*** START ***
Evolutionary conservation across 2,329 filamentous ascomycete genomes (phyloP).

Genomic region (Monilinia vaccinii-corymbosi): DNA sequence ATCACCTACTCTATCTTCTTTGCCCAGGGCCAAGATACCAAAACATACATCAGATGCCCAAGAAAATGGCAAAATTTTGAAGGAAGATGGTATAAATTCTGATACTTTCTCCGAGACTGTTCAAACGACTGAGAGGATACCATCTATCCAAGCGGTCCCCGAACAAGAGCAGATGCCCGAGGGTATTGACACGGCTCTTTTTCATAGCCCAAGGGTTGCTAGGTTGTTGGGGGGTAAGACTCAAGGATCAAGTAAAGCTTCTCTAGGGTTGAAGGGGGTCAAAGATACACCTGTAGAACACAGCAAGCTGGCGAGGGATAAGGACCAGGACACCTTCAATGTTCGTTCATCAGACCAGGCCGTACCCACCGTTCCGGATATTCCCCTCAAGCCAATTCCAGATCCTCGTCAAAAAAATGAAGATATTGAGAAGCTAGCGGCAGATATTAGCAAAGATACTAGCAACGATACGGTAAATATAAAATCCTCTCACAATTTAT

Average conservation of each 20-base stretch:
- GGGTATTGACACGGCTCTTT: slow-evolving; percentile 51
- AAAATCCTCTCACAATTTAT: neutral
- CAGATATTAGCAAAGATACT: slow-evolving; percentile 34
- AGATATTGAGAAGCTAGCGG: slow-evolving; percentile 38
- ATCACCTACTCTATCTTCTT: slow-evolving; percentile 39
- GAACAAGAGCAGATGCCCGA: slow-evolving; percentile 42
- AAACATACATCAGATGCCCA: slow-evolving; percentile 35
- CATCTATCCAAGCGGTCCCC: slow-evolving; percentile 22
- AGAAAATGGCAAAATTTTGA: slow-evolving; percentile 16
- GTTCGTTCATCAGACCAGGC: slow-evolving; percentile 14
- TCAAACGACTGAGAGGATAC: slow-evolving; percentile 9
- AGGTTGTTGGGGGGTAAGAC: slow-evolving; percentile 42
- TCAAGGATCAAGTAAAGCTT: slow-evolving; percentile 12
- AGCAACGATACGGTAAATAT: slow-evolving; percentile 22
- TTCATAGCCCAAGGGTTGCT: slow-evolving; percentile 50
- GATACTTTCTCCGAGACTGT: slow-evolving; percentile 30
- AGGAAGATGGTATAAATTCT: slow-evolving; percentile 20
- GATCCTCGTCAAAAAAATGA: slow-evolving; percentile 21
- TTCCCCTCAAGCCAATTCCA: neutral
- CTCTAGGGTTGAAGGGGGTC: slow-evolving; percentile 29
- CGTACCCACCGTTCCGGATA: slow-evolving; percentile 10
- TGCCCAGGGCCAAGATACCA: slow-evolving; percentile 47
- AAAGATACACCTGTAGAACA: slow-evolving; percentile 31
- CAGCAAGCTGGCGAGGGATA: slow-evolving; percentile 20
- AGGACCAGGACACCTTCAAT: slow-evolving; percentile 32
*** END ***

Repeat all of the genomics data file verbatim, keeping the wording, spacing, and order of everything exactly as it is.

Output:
Evolutionary conservation across 2,329 filamentous ascomycete genomes (phyloP).

Genomic region (Monilinia vaccinii-corymbosi): DNA sequence ATCACCTACTCTATCTTCTTTGCCCAGGGCCAAGATACCAAAACATACATCAGATGCCCAAGAAAATGGCAAAATTTTGAAGGAAGATGGTATAAATTCTGATACTTTCTCCGAGACTGTTCAAACGACTGAGAGGATACCATCTATCCAAGCGGTCCCCGAACAAGAGCAGATGCCCGAGGGTATTGACACGGCTCTTTTTCATAGCCCAAGGGTTGCTAGGTTGTTGGGGGGTAAGACTCAAGGATCAAGTAAAGCTTCTCTAGGGTTGAAGGGGGTCAAAGATACACCTGTAGAACACAGCAAGCTGGCGAGGGATAAGGACCAGGACACCTTCAATGTTCGTTCATCAGACCAGGCCGTACCCACCGTTCCGGATATTCCCCTCAAGCCAATTCCAGATCCTCGTCAAAAAAATGAAGATATTGAGAAGCTAGCGGCAGATATTAGCAAAGATACTAGCAACGATACGGTAAATATAAAATCCTCTCACAATTTAT

Average conservation of each 20-base stretch:
- GGGTATTGACACGGCTCTTT: slow-evolving; percentile 51
- AAAATCCTCTCACAATTTAT: neutral
- CAGATATTAGCAAAGATACT: slow-evolving; percentile 34
- AGATATTGAGAAGCTAGCGG: slow-evolving; percentile 38
- ATCACCTACTCTATCTTCTT: slow-evolving; percentile 39
- GAACAAGAGCAGATGCCCGA: slow-evolving; percentile 42
- AAACATACATCAGATGCCCA: slow-evolving; percentile 35
- CATCTATCCAAGCGGTCCCC: slow-evolving; percentile 22
- AGAAAATGGCAAAATTTTGA: slow-evolving; percentile 16
- GTTCGTTCATCAGACCAGGC: slow-evolving; percentile 14
- TCAAACGACTGAGAGGATAC: slow-evolving; percentile 9
- AGGTTGTTGGGGGGTAAGAC: slow-evolving; percentile 42
- TCAAGGATCAAGTAAAGCTT: slow-evolving; percentile 12
- AGCAACGATACGGTAAATAT: slow-evolving; percentile 22
- TTCATAGCCCAAGGGTTGCT: slow-evolving; percentile 50
- GATACTTTCTCCGAGACTGT: slow-evolving; percentile 30
- AGGAAGATGGTATAAATTCT: slow-evolving; percentile 20
- GATCCTCGTCAAAAAAATGA: slow-evolving; percentile 21
- TTCCCCTCAAGCCAATTCCA: neutral
- CTCTAGGGTTGAAGGGGGTC: slow-evolving; percentile 29
- CGTACCCACCGTTCCGGATA: slow-evolving; percentile 10
- TGCCCAGGGCCAAGATACCA: slow-evolving; percentile 47
- AAAGATACACCTGTAGAACA: slow-evolving; percentile 31
- CAGCAAGCTGGCGAGGGATA: slow-evolving; percentile 20
- AGGACCAGGACACCTTCAAT: slow-evolving; percentile 32